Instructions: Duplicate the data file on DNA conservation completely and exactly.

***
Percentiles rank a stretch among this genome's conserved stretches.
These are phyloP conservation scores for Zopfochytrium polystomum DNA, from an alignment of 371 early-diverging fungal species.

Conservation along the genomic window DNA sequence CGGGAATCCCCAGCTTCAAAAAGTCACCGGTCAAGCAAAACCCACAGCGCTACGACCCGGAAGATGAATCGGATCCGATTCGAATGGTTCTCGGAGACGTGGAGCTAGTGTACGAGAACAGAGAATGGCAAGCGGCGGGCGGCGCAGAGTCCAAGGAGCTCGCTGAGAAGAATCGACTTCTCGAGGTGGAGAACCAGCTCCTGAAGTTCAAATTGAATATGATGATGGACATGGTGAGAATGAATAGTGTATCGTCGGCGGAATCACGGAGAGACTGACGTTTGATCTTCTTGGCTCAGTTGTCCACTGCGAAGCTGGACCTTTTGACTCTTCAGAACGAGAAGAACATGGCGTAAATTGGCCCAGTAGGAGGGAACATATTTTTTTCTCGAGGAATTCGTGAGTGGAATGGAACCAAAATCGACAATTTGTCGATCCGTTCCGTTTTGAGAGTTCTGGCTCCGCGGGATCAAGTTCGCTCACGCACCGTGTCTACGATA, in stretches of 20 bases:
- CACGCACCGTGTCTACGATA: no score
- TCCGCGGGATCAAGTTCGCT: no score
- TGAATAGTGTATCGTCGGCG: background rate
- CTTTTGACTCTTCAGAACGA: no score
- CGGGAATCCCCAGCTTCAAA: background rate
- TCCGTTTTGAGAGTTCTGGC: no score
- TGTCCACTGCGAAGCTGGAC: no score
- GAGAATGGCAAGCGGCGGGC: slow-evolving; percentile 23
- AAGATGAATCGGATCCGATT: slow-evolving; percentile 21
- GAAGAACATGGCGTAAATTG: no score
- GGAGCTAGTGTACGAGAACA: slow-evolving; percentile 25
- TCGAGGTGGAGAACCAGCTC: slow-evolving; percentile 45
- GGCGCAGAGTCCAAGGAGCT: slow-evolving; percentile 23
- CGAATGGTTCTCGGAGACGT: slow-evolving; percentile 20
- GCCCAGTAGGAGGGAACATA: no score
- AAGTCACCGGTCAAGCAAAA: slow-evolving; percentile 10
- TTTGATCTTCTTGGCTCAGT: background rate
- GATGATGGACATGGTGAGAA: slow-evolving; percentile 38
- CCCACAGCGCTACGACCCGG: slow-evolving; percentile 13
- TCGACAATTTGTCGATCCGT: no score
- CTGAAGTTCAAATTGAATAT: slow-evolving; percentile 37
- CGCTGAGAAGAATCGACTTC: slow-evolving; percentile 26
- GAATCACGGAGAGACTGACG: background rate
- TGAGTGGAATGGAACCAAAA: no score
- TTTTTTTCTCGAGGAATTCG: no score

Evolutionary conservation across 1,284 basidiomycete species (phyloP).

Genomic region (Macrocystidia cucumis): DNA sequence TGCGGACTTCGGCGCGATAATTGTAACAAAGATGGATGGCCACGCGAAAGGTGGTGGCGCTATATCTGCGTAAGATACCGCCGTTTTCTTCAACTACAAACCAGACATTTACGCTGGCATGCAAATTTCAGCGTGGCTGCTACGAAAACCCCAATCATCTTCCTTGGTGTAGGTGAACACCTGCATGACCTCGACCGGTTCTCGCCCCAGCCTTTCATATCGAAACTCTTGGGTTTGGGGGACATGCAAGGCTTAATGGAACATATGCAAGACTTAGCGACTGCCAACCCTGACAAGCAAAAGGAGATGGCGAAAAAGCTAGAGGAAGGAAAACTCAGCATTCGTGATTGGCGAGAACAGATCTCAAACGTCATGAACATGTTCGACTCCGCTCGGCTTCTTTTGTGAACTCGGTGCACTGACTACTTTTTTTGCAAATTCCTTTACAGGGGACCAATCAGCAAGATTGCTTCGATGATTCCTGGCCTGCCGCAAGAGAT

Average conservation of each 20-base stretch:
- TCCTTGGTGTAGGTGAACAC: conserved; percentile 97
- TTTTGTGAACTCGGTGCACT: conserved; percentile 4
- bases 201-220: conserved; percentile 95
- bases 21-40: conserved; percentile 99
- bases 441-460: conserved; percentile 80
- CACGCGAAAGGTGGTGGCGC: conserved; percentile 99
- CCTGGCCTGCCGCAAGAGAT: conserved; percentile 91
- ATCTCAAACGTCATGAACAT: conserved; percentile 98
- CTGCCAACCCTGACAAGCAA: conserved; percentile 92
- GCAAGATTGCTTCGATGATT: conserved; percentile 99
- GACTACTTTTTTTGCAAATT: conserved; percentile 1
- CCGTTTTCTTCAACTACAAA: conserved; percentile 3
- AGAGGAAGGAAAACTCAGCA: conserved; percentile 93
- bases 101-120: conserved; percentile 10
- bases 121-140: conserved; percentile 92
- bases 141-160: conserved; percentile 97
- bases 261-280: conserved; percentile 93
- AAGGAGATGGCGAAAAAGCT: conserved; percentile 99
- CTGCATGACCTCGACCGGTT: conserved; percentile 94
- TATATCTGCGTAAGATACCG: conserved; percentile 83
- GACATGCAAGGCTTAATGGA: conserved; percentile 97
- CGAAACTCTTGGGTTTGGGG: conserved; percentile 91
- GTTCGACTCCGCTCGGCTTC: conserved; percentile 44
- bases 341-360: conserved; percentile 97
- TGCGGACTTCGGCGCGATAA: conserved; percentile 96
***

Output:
Percentiles rank a stretch among this genome's conserved stretches.
These are phyloP conservation scores for Zopfochytrium polystomum DNA, from an alignment of 371 early-diverging fungal species.

Conservation along the genomic window DNA sequence CGGGAATCCCCAGCTTCAAAAAGTCACCGGTCAAGCAAAACCCACAGCGCTACGACCCGGAAGATGAATCGGATCCGATTCGAATGGTTCTCGGAGACGTGGAGCTAGTGTACGAGAACAGAGAATGGCAAGCGGCGGGCGGCGCAGAGTCCAAGGAGCTCGCTGAGAAGAATCGACTTCTCGAGGTGGAGAACCAGCTCCTGAAGTTCAAATTGAATATGATGATGGACATGGTGAGAATGAATAGTGTATCGTCGGCGGAATCACGGAGAGACTGACGTTTGATCTTCTTGGCTCAGTTGTCCACTGCGAAGCTGGACCTTTTGACTCTTCAGAACGAGAAGAACATGGCGTAAATTGGCCCAGTAGGAGGGAACATATTTTTTTCTCGAGGAATTCGTGAGTGGAATGGAACCAAAATCGACAATTTGTCGATCCGTTCCGTTTTGAGAGTTCTGGCTCCGCGGGATCAAGTTCGCTCACGCACCGTGTCTACGATA, in stretches of 20 bases:
- CACGCACCGTGTCTACGATA: no score
- TCCGCGGGATCAAGTTCGCT: no score
- TGAATAGTGTATCGTCGGCG: background rate
- CTTTTGACTCTTCAGAACGA: no score
- CGGGAATCCCCAGCTTCAAA: background rate
- TCCGTTTTGAGAGTTCTGGC: no score
- TGTCCACTGCGAAGCTGGAC: no score
- GAGAATGGCAAGCGGCGGGC: slow-evolving; percentile 23
- AAGATGAATCGGATCCGATT: slow-evolving; percentile 21
- GAAGAACATGGCGTAAATTG: no score
- GGAGCTAGTGTACGAGAACA: slow-evolving; percentile 25
- TCGAGGTGGAGAACCAGCTC: slow-evolving; percentile 45
- GGCGCAGAGTCCAAGGAGCT: slow-evolving; percentile 23
- CGAATGGTTCTCGGAGACGT: slow-evolving; percentile 20
- GCCCAGTAGGAGGGAACATA: no score
- AAGTCACCGGTCAAGCAAAA: slow-evolving; percentile 10
- TTTGATCTTCTTGGCTCAGT: background rate
- GATGATGGACATGGTGAGAA: slow-evolving; percentile 38
- CCCACAGCGCTACGACCCGG: slow-evolving; percentile 13
- TCGACAATTTGTCGATCCGT: no score
- CTGAAGTTCAAATTGAATAT: slow-evolving; percentile 37
- CGCTGAGAAGAATCGACTTC: slow-evolving; percentile 26
- GAATCACGGAGAGACTGACG: background rate
- TGAGTGGAATGGAACCAAAA: no score
- TTTTTTTCTCGAGGAATTCG: no score

Evolutionary conservation across 1,284 basidiomycete species (phyloP).

Genomic region (Macrocystidia cucumis): DNA sequence TGCGGACTTCGGCGCGATAATTGTAACAAAGATGGATGGCCACGCGAAAGGTGGTGGCGCTATATCTGCGTAAGATACCGCCGTTTTCTTCAACTACAAACCAGACATTTACGCTGGCATGCAAATTTCAGCGTGGCTGCTACGAAAACCCCAATCATCTTCCTTGGTGTAGGTGAACACCTGCATGACCTCGACCGGTTCTCGCCCCAGCCTTTCATATCGAAACTCTTGGGTTTGGGGGACATGCAAGGCTTAATGGAACATATGCAAGACTTAGCGACTGCCAACCCTGACAAGCAAAAGGAGATGGCGAAAAAGCTAGAGGAAGGAAAACTCAGCATTCGTGATTGGCGAGAACAGATCTCAAACGTCATGAACATGTTCGACTCCGCTCGGCTTCTTTTGTGAACTCGGTGCACTGACTACTTTTTTTGCAAATTCCTTTACAGGGGACCAATCAGCAAGATTGCTTCGATGATTCCTGGCCTGCCGCAAGAGAT

Average conservation of each 20-base stretch:
- TCCTTGGTGTAGGTGAACAC: conserved; percentile 97
- TTTTGTGAACTCGGTGCACT: conserved; percentile 4
- bases 201-220: conserved; percentile 95
- bases 21-40: conserved; percentile 99
- bases 441-460: conserved; percentile 80
- CACGCGAAAGGTGGTGGCGC: conserved; percentile 99
- CCTGGCCTGCCGCAAGAGAT: conserved; percentile 91
- ATCTCAAACGTCATGAACAT: conserved; percentile 98
- CTGCCAACCCTGACAAGCAA: conserved; percentile 92
- GCAAGATTGCTTCGATGATT: conserved; percentile 99
- GACTACTTTTTTTGCAAATT: conserved; percentile 1
- CCGTTTTCTTCAACTACAAA: conserved; percentile 3
- AGAGGAAGGAAAACTCAGCA: conserved; percentile 93
- bases 101-120: conserved; percentile 10
- bases 121-140: conserved; percentile 92
- bases 141-160: conserved; percentile 97
- bases 261-280: conserved; percentile 93
- AAGGAGATGGCGAAAAAGCT: conserved; percentile 99
- CTGCATGACCTCGACCGGTT: conserved; percentile 94
- TATATCTGCGTAAGATACCG: conserved; percentile 83
- GACATGCAAGGCTTAATGGA: conserved; percentile 97
- CGAAACTCTTGGGTTTGGGG: conserved; percentile 91
- GTTCGACTCCGCTCGGCTTC: conserved; percentile 44
- bases 341-360: conserved; percentile 97
- TGCGGACTTCGGCGCGATAA: conserved; percentile 96